Chart 3: ESG disclosures by Asia-Pacific stock exchanges
Source: CFA Institute, 2019. Note: There is no guidance on biodiversity disclosure for Hong Kong and Japan, and on health and safety for India. Singapore discloses on climate change adaptations in lieu of GHG emissions.
Historically, institutions and the wealthiest members of society have been the largest donors to philanthropic causes. These days, ESG investing offers more options for investors of any kind who are interested in making a positive social impact.
Investing in ESG-focused companies goes beyond financial returns, and places high priority on social benefits, such as protecting employee welfare and fostering relationships between businesses, shareholders, and communities.
From an employee’s standpoint, studies show that encouraging staff to act in a “prosocial” way correlates with higher job satisfaction and productivity (factors that play into mental health)9.
From a shareholder’s standpoint, a 2019 McKinsey study found that companies in the top quartile for diversity in gender or ethnicity on executive teams were 25 percent more likely to have above-average profitability than companies that had less diverse representation.10 (See Chart 4)
Chart 4: Likelihood of financial outperformance (%) by diversity of executive team
Source: McKinsey, 2019.
Last but not least, from a customer’s standpoint, corporate social responsibility (CSR) can also help companies build customer loyalty. Numerous studies indicate U.S. millennials are more likely to buy brands that support social issues they care about. And for the younger generation under the age of 40, instead of donating money directly to social causes, they would prefer to give back through the places they shop.11
The benefits of ESG investing are more likely to be realised over a longer-term investment horizon. Equally, ESG risks and the negative impacts of unsustainable practices on financial returns are more likely to emerge over longer timeframes.
In general, companies are exposed to assets that depreciate over time due to changes in regulation, social expectations, disruptive technology, or environmental conditions.12 In this regard, companies with sustainability plans may be better prepared to anticipate and adapt to ESG-related changes. For example, a fossil-fuel company may need to decommission and write-down assets, cancel projects and replace them with renewable programs. A beverage manufacturer may be liable for a city’s water scarcity, face consequential legal risks, reputational and punitive damages, and loss of public trust if it has inadequate CSR policies.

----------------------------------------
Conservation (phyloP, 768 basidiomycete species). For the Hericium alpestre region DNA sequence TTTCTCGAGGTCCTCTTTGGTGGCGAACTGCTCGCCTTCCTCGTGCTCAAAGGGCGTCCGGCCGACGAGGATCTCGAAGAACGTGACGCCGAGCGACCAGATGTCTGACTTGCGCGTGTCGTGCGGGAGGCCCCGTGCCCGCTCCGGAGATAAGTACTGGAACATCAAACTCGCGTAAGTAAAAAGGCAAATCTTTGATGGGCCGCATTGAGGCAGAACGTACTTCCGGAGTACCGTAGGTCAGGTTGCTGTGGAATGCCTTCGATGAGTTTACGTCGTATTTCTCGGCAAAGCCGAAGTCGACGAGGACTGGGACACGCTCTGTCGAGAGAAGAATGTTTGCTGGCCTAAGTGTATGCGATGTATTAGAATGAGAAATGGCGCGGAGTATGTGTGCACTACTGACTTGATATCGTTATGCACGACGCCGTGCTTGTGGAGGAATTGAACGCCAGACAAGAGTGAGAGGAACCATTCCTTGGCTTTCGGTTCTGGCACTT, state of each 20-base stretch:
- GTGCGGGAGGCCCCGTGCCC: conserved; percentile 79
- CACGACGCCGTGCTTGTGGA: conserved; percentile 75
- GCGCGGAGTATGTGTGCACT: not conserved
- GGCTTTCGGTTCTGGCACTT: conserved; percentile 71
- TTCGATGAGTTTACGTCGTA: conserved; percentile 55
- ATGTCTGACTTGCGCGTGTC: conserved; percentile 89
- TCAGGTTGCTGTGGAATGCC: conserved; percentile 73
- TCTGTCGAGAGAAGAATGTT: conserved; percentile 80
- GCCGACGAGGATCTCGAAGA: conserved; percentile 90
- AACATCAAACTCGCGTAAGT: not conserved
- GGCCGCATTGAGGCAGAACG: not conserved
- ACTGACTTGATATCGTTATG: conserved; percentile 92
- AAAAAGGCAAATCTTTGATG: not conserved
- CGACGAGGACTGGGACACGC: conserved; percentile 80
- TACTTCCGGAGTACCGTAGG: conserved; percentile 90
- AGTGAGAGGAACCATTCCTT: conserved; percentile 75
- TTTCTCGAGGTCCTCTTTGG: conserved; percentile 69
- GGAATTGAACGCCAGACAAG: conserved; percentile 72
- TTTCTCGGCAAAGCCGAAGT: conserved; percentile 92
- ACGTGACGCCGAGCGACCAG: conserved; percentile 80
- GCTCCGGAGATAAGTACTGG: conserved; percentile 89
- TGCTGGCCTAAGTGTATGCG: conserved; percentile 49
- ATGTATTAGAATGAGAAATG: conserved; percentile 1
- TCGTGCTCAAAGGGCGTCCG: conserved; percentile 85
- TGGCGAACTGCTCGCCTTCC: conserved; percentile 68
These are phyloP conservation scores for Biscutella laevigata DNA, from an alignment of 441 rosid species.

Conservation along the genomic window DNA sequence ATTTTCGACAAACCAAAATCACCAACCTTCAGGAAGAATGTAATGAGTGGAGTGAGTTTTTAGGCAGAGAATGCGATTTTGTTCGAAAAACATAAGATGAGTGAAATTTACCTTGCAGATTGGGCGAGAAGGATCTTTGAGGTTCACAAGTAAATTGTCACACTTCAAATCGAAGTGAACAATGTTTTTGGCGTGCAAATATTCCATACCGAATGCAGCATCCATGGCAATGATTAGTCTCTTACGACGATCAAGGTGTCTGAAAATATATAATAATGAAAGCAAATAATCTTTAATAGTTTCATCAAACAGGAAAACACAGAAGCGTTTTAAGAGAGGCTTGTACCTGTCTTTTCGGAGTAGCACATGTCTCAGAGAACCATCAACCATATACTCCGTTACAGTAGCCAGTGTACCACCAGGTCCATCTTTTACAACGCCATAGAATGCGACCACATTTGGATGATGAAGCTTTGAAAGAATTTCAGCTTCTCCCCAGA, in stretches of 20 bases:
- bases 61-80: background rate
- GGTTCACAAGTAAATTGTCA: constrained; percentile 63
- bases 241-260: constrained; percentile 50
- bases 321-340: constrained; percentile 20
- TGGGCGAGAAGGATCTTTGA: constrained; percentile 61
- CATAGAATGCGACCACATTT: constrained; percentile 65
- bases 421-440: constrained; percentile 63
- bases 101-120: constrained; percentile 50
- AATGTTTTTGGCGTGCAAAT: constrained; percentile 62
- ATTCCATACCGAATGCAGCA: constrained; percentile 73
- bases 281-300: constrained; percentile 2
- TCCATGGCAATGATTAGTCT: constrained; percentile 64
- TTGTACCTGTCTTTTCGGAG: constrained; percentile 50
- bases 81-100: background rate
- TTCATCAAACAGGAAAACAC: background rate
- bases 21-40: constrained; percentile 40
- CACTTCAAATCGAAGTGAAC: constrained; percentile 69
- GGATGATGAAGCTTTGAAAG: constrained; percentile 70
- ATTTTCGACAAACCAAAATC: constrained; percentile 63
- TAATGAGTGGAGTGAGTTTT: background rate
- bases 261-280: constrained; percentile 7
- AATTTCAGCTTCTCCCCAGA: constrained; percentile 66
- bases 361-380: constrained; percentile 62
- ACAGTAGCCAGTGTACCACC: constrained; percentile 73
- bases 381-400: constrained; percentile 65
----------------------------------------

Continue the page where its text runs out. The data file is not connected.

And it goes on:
From new retail investors to experienced professionals to pre-retirees, people around the world are beginning to recognise the benefits of ESG investing. ESG is fast becoming a mainstream long-term investment strategy, which can help investors align their financial goals with their personal values, as well as build a better and sustainable world.
1 Bloomberg, ESG assets may hit $53 trillion by 2025, a third of global AUM, 23 February 2021
3 Center for Retirement Research at Boston College, ESG Investing and Public Pensions: An Update, October 2020
4 MSCI, Swipe to invest: the story behind millennials and ESG investing, March 2020
6 Note: We consider that the integration of sustainability risks in the decision-making process is an important element in determining long-term performance outcomes and is an effective risk mitigation technique. Our approach to sustainability provides a flexible framework that supports implementation across different asset classes and investment teams. While we believe that sustainable investing will lead to better long-term investment outcomes, there is no guarantee that sustainable investing will ensure better returns in the longer term. In particular, by limiting the range of investable assets through the exclusionary framework, positive screening and thematic investment, we may forego the opportunity to invest in an investment which we otherwise believe likely to outperform over time.
7 Morningstar analysis across seven categories: global large cap blend equity, global large cap growth market equity, global emerging markets equity, US large cap blend equity, Europe large cap blend equity, Eurozone large cap equity, EUR corporate bond.
8 Morningstar, Do Sustainable Funds Beat their Rivals?, 16 June 2020
9 Occupational & Environmental Medicine Journal, Manchester Business School paper: The relationship between job satisfaction and health: a meta-analysis, 2005
10 McKinsey, How diversity, equity, and inclusion (DE&I) matter, 2019
11 Forbes, Why Giving Back Increases Brand Loyalty, 10 June 2019
12 Ernst & Young, Tomorrow’s Investment Rules 2.0, 2015